Aflame with faith, and free,
Lift up a living nation,
A single sword to thee.
– G.K. Chesterton
Most of all, perhaps, we need intimate knowledge of the past. Not that the past has any magic about it, but because we cannot study the future, and yet need something to set against the present, to remind us that the basic assumptions have been quite different in different periods and that much which seems certain to the uneducated is merely temporary fashion.
— C.S. Lewis, Learning in War Time
A housewife’s work…is surely in reality the most important work in the world. What do ships, railways, mines, cars, government, etc. exist for except that people may be fed, warmed, and safe in their own homes?… We wage war in order to have peace, we work in order to have leisure, we produce food in order to eat it. So your job is the one for which all others exist.
— C.S. Lewis, Letters of C.S. Lewis
THE best reason for a revival of philosophy is that unless a man has a philosophy certain horrible things will happen to him. He will be practical; he will be progressive; he will cultivate efficiency; he will trust in evolution; he will do the work that lies nearest; he will devote himself to deeds, not words. Thus struck down by blow after blow of blind stupidity and random fate, he will stagger on to a miserable death with no comfort but a series of catchwords; such as those which I have catalogued above. Those things are simply substitutes for thoughts. In some cases they are the tags and tail-ends of somebody else’s thinking.
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What is right with the world is the world. In fact, nearly every thing else is wrong with it. This is that great truth in the tremendous tale of Creation, a truth that our people must remember or perish. It is at the beginning that things are good, and not (as the more pallid progressives say) only at the end. The primordial things — existence, energy, fruition — are good so far as they go. You cannot have evil life, though you can have notorious evil livers. Manhood and womanhood are good things, though men and women are often perfectly pestilent. You can use poppies to drug people, or birch trees to beat them, or stones to make an idol, or corn to make a corner; but it remains true that, in the abstract, before you have done anything, each of these four things is in strict truth a glory, a beneficent speciality and variety. We do praise the Lord that there are birch trees growing amongst the rocks and poppies amongst the corn; we do praise the Lord, even if we do not believe in Him. We do admire and applaud the project of a world, just as if we had been called to council in the primal darkness and seen the first starry plan of the skies. We are, as a matter of fact, far more certain that this life of ours is a magnificent and amazing enterprise than we are that it will succeed.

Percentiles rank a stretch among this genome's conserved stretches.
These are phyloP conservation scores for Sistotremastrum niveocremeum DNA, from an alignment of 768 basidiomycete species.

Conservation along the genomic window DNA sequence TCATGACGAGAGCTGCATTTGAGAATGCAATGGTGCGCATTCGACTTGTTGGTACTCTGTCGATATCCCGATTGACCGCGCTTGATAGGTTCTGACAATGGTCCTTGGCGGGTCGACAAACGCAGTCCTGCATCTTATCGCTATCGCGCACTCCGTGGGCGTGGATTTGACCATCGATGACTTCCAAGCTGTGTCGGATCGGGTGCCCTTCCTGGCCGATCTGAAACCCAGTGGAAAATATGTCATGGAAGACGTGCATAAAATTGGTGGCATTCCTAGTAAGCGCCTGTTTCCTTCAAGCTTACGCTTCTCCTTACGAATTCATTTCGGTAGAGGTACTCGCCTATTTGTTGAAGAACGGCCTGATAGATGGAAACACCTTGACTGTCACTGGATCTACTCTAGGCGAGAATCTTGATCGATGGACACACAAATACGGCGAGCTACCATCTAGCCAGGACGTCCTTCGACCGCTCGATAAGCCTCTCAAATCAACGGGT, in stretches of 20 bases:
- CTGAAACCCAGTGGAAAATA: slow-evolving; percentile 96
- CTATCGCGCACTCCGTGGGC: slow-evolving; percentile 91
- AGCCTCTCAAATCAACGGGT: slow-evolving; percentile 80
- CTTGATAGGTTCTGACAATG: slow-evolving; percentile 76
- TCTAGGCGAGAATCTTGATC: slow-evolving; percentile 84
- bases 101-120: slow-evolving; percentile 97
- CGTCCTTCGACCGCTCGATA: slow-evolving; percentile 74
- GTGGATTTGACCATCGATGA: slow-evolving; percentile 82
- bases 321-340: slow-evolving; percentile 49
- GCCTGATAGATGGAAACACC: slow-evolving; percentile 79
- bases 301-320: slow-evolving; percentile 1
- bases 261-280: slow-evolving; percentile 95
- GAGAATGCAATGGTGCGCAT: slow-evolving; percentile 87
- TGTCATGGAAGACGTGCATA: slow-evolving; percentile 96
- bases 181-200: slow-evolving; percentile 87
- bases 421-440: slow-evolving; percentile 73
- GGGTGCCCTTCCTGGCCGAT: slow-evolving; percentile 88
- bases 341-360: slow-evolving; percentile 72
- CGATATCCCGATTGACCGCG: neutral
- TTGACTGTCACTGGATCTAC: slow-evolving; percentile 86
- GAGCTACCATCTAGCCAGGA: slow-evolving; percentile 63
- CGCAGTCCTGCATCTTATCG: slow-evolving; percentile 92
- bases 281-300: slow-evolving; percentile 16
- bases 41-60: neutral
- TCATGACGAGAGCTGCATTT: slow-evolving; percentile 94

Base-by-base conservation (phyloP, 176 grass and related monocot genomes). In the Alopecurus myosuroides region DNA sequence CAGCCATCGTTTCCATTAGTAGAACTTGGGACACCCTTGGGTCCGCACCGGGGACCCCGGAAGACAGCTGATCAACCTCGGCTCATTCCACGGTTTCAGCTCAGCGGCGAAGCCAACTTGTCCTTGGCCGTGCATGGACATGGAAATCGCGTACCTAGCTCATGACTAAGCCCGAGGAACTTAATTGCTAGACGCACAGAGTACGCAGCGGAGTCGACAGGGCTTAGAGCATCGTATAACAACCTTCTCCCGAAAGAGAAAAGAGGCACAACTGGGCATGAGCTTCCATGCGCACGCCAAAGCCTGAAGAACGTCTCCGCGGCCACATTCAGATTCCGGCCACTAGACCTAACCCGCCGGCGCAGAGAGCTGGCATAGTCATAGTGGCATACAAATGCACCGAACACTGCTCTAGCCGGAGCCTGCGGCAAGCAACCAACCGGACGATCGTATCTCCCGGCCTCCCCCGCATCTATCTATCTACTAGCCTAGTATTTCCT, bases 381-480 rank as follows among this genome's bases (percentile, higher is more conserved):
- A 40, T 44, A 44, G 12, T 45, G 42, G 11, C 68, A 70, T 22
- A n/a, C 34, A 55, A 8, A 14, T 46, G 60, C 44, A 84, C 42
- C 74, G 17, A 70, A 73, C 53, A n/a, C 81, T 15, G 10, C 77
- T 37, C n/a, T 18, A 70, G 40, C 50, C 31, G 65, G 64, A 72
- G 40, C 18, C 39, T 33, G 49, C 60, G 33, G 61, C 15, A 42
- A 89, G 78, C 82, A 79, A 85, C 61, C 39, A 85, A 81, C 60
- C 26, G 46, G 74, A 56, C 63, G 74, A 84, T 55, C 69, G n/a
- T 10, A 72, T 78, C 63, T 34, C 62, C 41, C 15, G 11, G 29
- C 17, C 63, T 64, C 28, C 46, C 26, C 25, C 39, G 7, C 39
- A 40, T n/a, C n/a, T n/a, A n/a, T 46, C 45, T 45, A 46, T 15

I am much more sure that everything is good at the beginning than I am that everything will be good at the end. … That all this frame of things, this flesh, these stones, are good things, of that I am more brutally certain than I can say. But as for what will happen to them, that is to take a step into dogma and prophecy. I speak here, of course, solely of my personal feelings, not even of my reasoned creed. But on my instincts alone I should have no notion what would ultimately happen to this material world I think so magnificent. I am an agnostic, like most people with a positive theology. But I do affirm, with the full weight of sincerity, that trees and flowers are good at the beginning, whatever happens to them at the end; that human lives were good at the beginning, whatever happens to them in the end. The ordinary modern progressive position is that this is a bad universe, but will certainly get better. I say it is certainly a good universe, even if it gets worse. I say that these trees and flowers, stars and sexes, are primarily, not merely ultimately, good. In the Beginning the power beyond words created heaven and earth. In the Beginning He looked on them and saw that they were good.
All this unavoidable theory (for theory is always unavoidable) may be popularly pulled together thus. We are to regard existence as a raid or great adventure; it is to be judged, therefore, not by what calamities it encounters, but by what flag it follows and what high town it assaults. The most dangerous thing in the world is to be alive; one is always in danger of one’s life. But anyone who shrinks from this is a traitor to the great scheme and experiment of being.